In part II, Alec gets into issues of teacher quality and his own personal experiences at SHS. He also recounts how the book came to be and how a journalist views his role in telling a story.
K: Alec Klein
SHS: Stuyvesant HS
We'll overlap a bit from Part I for continuity...
MN: Oh, I read all about that and I was very impressed that Mr. Jaye is a very special person.
K: He is. He's one of the great educators and he's also one of the secrets that made SHS so successful, precisely because he didn't follow the rules. Instead, he found a way to break the rules to get the students the kind of education they need. In the case of Milo, he let him in the school even though he hadn't taken the entrance exam and let him take precalculus. He hired a math genius who did not have a degree because he recognized that this individual was also a gifted teacher.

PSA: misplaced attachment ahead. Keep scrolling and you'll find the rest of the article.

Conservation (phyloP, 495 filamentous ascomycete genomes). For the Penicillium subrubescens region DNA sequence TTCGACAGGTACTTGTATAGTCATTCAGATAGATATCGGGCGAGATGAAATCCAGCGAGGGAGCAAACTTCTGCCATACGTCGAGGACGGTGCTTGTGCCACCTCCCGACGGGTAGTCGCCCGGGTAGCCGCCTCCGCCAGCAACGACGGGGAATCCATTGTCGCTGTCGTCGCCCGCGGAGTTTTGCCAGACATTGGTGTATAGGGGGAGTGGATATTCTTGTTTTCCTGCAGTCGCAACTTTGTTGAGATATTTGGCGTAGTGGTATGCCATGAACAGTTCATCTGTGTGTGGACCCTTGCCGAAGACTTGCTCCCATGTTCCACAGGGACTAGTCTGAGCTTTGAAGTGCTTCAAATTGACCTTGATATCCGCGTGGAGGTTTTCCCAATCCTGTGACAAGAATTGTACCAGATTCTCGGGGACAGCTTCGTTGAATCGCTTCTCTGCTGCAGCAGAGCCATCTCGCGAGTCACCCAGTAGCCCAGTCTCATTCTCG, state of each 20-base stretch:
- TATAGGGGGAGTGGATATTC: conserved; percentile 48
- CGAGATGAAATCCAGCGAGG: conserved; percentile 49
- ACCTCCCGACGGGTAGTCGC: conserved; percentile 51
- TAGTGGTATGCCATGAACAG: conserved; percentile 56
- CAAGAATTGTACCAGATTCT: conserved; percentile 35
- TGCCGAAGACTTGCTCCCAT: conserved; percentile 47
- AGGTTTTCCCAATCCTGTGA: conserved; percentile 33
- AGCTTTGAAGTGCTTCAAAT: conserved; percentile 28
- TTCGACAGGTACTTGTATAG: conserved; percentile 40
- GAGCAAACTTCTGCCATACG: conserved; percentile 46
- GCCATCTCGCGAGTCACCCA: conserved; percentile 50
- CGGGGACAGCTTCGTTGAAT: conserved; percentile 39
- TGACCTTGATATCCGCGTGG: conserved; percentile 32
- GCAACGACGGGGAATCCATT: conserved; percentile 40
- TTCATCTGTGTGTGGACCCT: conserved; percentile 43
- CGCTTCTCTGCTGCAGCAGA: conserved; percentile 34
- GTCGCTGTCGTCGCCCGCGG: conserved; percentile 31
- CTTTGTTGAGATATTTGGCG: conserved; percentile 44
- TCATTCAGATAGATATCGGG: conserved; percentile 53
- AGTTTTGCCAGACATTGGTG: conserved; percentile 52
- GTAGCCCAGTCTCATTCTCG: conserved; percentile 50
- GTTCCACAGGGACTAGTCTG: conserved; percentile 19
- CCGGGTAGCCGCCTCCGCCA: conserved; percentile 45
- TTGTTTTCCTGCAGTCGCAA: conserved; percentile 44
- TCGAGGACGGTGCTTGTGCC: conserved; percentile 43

MN: Right, and now he's left and taken this guy with him to Bergen Academies.
K: That's correct and, in fact, I just saw Danny Jaye, and his school won a major award, I think it was from Intel, for being one of the most, if not the most, innovative high schools in the country. And Danny Jaye is the principal of that school now and it goes to show what happens when you put great educators in great roles.
MN: I agree. Alec, let's run down some of these questions. If you could have done some things differently, would you have reconsidered some of the chapters or do you feel you might have shifted your focus somewhat?
K: That's a good question. In any writing that I do, I always feel like there's always something I could have done better, something that I could have done differently. There's no such thing as a perfect book.
MN: Oh, of course. I mean, were there chapters that never made it to the final cut?